Molten Chocolate Cake

pouring chocolate cake

I’m busily testing recipes for my new book, which involves lively, everyday stories of the French cook The recipes are from my friends and acquaintances, avid cooks, professionals, moms, dads, farmers, businesspeople. I collect them, I test them, I ask myself the ever-present question: “Will my readers love this as much as I do?”

I need your assistance! I’m going to publish the recipes here from time to time. If you want to try them, do. Tell me how you like them. Some of you may be able to tell just from reading the recipe whether you’d like it. All comments are welcome. I’ve got my official U.S. “tester” working on them too.

I’d love for you to tell me how you recreate your vision of French cooking in your kitchen, too. This is for my own interest, of course – I like to know what you’re up to.

Right from the oven - it will fall slightly as it cools
Right from the oven – it will fall slightly as it cools

interiorSo, for the first recipe from this marvelous collection, I’m actually offering two. Both are for the cake that is voted Most Popular with the French, year after year. It is for a Moelleux au Chocolat, or Molten Chocolate Cake. (The literal translation of moelleux is moist; but you’ll see that depending on how you bake the cake, it is either molten or moist, and can be both!).

showered with sugar

The less-baked version.
The less-baked version.

Here are the recipes. If you decide to make one or the other you should know there are no tricks – both are simple. The only thing to pay careful attention to is the percentage of chocolate. A lower percentage means more sugar and fat, which can change the texture of the cake. So, heed my recommendations, and all will be well!

Bon Appetit!


This recipe is from Michel Amsalem, a professional patissier who loves to fool around in his home kitchen, making cakes that taste like heaven. We spent a lot of time discussing ‘moelleux’ and he tested this recipe on his customers before calling me to share it. It’s delicious.

You can also use chocolate that is 62-65 percent cacao. If you can find this type of semi-sweet chocolate, use just that rather than the two different percentages. The margin of baking time is large – the shorter time results in an almost runny center for the cake; the longer time gives a more solid, but still very soft interior. Either way, the cake is luscious!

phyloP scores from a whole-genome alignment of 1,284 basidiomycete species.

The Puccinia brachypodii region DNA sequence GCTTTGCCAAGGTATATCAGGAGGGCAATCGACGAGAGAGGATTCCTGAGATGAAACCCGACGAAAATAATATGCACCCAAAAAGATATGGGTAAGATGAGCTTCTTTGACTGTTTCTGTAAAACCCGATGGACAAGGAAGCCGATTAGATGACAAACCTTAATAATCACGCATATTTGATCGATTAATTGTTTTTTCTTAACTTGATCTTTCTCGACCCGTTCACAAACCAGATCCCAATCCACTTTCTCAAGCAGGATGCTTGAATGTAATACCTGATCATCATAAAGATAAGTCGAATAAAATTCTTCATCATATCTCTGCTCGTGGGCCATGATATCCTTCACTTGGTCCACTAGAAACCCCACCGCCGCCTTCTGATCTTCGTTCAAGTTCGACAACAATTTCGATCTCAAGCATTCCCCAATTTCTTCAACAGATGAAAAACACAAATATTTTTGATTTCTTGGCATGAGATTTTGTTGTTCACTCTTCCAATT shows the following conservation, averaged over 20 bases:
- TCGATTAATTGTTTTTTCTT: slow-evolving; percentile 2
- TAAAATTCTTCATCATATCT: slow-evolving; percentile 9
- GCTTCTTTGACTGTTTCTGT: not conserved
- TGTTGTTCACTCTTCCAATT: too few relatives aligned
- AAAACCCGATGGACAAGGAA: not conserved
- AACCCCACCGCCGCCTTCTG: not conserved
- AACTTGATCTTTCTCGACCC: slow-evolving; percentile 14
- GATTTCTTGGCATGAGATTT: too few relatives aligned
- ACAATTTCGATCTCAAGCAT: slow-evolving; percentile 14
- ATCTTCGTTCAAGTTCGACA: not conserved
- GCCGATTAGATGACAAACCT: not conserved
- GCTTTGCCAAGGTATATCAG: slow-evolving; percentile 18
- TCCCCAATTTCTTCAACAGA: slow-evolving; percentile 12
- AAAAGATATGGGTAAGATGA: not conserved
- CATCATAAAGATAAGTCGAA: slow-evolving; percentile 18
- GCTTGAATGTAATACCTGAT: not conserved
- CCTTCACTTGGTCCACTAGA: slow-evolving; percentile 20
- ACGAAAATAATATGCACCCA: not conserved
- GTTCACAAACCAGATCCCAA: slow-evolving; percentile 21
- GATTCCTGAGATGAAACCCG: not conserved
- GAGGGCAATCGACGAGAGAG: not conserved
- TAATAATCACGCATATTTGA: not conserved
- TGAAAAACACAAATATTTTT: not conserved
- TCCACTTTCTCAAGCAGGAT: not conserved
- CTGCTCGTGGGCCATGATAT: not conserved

½ cup (75g) all-purpose flour
1 large pinch fine sea salt
7-1/2 tablespoons (217g) unsalted butter
5 ounces (150g) 52 % chocolate, finely chopped
5 ounces (150g) 70% chocolate, finely chopped
6 large eggs
1 cup plus 2 tablespoons (225g) vanilla sugar
2 to 3 tablespoons confectioners’ sugar
Edible flowers, for garnish, such as pansies, primroses, forget-me-nots

1. Preheat the oven to 350F (180C). Butter and flour a 9-1/2 inch (22.5cm) spring form pan.

2. Sift together the flour and the salt onto a piece of waxed or parchment paper.

3. In a small, heavy-bottomed pan melt the butter over medium heat. Place the chocolate in a large, heatproof bowl. When the butter is melted, pour it over the chocolate and whisk until the chocolate has melted into the butter.

4. In another large bowl, whisk the eggs with the sugar just until thoroughly combined – do not whisk them to a pale yellow. Whisk in the chocolate and the butter mixture, then quickly whisk in the flour and the salt. Pour the mixture into the prepared pan, set the pan on a baking sheet and bake in the center of the oven until the edges of the cake are baked but the center is still soft and tender, 30 to 40 minutes.

5. Remove the cake from the oven and let cool on a wire rack for 10 minutes before removing it from the mold and transferring it to a serving platter. Dust the cake with the confectioners’ sugar, and garnish with the flowers if desired.

6 to 8 servings

This is another version of “Moelleux,” developed with the help of patissiser Michel Amsalem as well.

¼ cup (30g) all-purpose flour
¼ cup (30g) rice flour
Generous pinch fine sea salt
7 tablespoons  (105g) unsalted butter
3.5 ounces (100g) bitter chocolate (70%), such as Valrhona brand, diced
2 large eggs
7 tablespoons light brown sugar
6 squares of either semi-sweet or bitter chocolate (about 1.5 ounces total; 40g)
Confectioners’ sugar – for garnish

1. Preheat the oven to 400F (200C). Butter 4 ramekins.

2. Sift together the flours with the salt onto a piece of waxed paper.

3. Place the butter in a small, heavy saucepan over medium heat. When it’s melted, add the chocolate and stir until it is melted. Remove from the heat.

4. Whisk together the eggs and the sugar in a medium-sized bowl until they are frothy and pale golden, which should take about 5 minutes. Don’t over whisk – you don’t want the mixture light and fluffy.

5. Quickly whisk in the dry ingredients, then mix in the butter and chocolate.

6. Fill each mold half full with batter. Place a square of chocolate on the batter, then cover with the remaining batter. Bake in the center of the oven until the cakes look cooked on top and have a slight hump in the center, about 14 minutes.

7. Remove the cakes from the oven and let cool for at least 5 minutes and up to 10 before serving. They are very HOT!

4 molten chocolate cakes

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